(a) Clinical photograph of three siblings anterior with bilateral familial cataract. (b) Clinical picture of a child with bilateral rubella cataracts (note presence of dirty looking capsule with multiple posterior synechiae)
12.4 Clinical Features and Associations Noted in Pediatric Cataracts in India
Nuclear, zonular, membranous and total cataracts are the most commonly observed morphologies. In a study from Nepal, Adhikari and coworkers  the reported mean age at presentation was 5.63 ± 3.59 years for non-traumatic cataracts and 7.39 ± 3.94 years for traumatic cataracts. Only about 10 % of patients with non-traumatic cataract were brought for consultation below the age of 1 year. The situation is very similar on the Indian subcontinent. A child’s cataract may be noticed by parents, community health care workers, friends, or other family members early in life, but more often than not parents wait until their child is older before seeking treatment. As a result, many children with infantile cataracts have strabismus and nystagmus when they finally seek medical attention.
12.5 Laboratory Test Findings in Children with Pediatric Cataracts in India
Little is known regarding the laboratory findings in these children for two reasons: firstly, pediatric cataract care is often provided by anterior segment surgeons who do not perform extensive laboratory studies; and secondly, many patients cannot afford laboratory investigations. Hence, patients are usually classified simply as having familial or non-familial cataracts. In familial cases, further investigations are rarely performed. For non-familial cataracts, TORCH titers, serum calcium, and urine for reducing sugars may be performed. In patients with delayed development, failure-to-thrive, and seizures, further systemic work-up is recommended to rule out underlying metabolic conditions.
12.6 IOL Power Calculation
Axial lengths are usually measured in older and cooperative children using partial coherence interferometry because of its greater repeatability and reliability [16, 17]. However, in younger or uncooperative children, contact or immersion A scan biometry is preferred. Ben Zion et al. , reported that biometry done using immersion A scan has better test-retest reliability than applanation biometry. However, the difference between the two techniques is clinically and statistically significant only in children less than 2 years of age. In India most pediatric ophthalmologists’ tend to use contact A scan biometry in younger or uncooperative patients due to its ease of use and availability. We recommend the following when performing biometry and keratometry for IOL calculations:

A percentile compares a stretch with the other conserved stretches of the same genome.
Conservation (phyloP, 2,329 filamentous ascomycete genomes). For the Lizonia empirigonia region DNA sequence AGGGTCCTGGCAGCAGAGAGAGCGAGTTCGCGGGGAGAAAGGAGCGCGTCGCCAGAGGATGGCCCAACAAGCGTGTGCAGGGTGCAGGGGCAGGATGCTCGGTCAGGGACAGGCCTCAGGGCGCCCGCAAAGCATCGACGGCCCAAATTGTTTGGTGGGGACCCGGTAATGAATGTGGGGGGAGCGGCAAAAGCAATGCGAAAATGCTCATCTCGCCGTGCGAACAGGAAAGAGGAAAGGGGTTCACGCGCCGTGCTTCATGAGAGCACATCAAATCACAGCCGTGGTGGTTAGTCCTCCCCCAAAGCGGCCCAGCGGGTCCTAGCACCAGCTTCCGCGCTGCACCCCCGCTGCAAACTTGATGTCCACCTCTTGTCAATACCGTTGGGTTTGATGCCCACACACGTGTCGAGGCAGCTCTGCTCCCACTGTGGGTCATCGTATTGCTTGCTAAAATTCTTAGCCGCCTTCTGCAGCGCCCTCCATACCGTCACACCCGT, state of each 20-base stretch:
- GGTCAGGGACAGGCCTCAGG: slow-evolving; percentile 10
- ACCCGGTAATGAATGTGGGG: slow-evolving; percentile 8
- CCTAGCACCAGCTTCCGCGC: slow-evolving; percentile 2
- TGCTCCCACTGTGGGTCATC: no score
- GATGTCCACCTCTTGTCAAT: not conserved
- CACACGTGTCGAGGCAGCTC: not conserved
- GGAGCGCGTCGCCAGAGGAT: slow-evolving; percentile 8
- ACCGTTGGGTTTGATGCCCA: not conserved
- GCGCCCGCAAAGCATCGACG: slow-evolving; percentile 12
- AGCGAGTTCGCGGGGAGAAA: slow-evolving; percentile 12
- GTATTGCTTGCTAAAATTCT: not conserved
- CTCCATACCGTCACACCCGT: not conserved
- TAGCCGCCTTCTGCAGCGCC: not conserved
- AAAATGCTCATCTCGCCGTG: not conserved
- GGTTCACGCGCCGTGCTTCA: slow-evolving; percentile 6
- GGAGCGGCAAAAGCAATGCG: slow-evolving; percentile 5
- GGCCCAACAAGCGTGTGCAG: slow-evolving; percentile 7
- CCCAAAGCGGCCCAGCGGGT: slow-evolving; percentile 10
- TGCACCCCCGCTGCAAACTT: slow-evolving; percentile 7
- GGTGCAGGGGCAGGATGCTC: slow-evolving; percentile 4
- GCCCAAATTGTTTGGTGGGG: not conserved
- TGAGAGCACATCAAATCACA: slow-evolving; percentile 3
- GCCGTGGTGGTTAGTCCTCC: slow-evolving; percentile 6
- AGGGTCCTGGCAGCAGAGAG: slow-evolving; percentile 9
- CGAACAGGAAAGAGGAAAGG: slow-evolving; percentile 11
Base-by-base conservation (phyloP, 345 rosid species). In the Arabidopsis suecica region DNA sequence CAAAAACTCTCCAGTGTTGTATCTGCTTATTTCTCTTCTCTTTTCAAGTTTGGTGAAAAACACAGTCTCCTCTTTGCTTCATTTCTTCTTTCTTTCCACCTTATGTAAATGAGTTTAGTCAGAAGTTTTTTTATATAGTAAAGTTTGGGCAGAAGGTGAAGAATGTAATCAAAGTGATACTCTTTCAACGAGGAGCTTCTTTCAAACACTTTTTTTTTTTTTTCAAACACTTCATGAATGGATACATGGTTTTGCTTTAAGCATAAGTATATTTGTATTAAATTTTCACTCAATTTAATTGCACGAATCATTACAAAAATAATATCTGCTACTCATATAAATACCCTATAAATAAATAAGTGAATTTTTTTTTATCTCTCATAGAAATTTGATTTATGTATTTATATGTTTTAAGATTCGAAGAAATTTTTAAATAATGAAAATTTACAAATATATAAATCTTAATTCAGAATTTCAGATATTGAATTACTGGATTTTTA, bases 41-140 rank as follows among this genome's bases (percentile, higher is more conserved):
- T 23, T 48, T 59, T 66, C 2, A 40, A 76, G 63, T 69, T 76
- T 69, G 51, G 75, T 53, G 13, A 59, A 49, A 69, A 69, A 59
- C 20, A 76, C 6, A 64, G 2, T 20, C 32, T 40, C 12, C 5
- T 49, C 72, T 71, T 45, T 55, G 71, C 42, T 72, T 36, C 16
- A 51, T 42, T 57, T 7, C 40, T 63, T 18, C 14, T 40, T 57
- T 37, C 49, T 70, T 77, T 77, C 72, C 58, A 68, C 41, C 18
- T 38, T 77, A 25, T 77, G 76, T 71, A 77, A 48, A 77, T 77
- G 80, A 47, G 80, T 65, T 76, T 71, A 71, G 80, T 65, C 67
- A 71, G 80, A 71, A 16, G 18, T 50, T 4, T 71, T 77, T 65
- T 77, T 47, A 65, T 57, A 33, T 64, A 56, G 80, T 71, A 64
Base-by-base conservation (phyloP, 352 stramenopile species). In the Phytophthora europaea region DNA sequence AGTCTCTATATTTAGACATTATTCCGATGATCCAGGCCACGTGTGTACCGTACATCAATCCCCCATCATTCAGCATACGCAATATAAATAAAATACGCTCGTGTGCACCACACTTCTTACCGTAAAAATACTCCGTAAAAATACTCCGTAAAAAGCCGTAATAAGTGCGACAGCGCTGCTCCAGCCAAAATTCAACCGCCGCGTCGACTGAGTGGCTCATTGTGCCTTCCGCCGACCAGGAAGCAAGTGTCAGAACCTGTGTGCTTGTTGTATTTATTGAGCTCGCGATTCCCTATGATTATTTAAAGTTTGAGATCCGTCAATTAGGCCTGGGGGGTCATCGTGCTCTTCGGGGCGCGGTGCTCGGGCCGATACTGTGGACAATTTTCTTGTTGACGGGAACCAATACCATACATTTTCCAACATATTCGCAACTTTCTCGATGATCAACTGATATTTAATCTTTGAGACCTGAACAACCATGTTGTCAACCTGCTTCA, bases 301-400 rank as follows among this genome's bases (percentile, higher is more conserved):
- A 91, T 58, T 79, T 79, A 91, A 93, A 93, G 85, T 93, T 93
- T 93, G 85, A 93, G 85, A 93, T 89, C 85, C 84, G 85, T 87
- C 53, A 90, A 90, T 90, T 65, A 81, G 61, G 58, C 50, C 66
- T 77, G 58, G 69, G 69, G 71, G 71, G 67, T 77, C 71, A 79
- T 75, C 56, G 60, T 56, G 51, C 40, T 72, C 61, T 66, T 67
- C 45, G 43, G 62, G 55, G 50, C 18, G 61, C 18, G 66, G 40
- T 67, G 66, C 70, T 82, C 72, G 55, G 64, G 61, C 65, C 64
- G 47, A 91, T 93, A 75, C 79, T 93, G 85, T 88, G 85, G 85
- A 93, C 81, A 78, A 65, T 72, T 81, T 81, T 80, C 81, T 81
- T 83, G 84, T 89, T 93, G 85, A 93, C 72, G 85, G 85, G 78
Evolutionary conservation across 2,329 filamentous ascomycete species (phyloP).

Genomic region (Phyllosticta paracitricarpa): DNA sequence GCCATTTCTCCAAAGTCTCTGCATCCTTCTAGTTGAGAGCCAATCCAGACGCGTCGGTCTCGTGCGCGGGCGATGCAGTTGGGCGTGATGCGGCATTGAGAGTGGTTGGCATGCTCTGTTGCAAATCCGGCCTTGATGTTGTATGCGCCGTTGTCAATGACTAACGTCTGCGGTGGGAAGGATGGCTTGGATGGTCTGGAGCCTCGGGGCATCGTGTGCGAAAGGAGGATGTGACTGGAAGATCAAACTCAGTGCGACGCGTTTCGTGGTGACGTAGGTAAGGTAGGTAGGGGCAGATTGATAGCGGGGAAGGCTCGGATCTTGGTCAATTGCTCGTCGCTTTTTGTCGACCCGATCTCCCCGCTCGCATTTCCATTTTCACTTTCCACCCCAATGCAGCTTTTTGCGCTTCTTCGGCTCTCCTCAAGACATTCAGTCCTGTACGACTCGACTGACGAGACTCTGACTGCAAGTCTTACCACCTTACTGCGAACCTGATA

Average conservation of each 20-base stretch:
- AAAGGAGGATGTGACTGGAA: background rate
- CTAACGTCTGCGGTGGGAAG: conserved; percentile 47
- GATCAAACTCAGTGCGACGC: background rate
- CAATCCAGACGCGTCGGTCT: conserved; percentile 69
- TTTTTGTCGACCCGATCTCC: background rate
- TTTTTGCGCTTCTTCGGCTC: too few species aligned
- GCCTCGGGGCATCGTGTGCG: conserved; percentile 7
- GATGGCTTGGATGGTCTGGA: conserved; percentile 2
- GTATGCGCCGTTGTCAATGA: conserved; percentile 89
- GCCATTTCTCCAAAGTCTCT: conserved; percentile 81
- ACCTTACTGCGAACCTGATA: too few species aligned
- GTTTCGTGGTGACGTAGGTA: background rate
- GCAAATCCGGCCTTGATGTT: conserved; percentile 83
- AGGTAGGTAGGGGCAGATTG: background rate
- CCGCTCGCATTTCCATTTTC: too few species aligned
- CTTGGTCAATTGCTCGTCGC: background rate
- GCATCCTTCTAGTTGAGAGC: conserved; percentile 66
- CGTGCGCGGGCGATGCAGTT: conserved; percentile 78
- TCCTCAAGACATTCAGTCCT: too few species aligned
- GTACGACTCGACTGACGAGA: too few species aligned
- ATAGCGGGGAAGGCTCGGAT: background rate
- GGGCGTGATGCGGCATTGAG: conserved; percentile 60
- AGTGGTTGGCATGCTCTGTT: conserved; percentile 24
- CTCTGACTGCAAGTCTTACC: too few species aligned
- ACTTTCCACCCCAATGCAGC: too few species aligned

Keratometry mires should be round, circular, complete and centered over the cornea,
When performing applanation biometry, careful attention should be paid to the retinal, scleral and choroidal echoes. They should have a gain of over 90 % without notches.
Multiple readings should be taken and the standard deviation for measurements should be <0.10 mm.
12.7 IOL Implantation
12.7.1 Decision to Implant or Not to Implant
Most pediatric ophthalmologists in India prefer primary intraocular lens (IOL) implantation in children 12–18 months of age. For children <1 year, most pediatric ophthalmologists prefer primary IOL implantation only if there are no contraindications, such as axial length <17.0 mm, horizontal corneal diameter <10.0 mm, or co-existing glaucoma or anterior segment dysgenesis.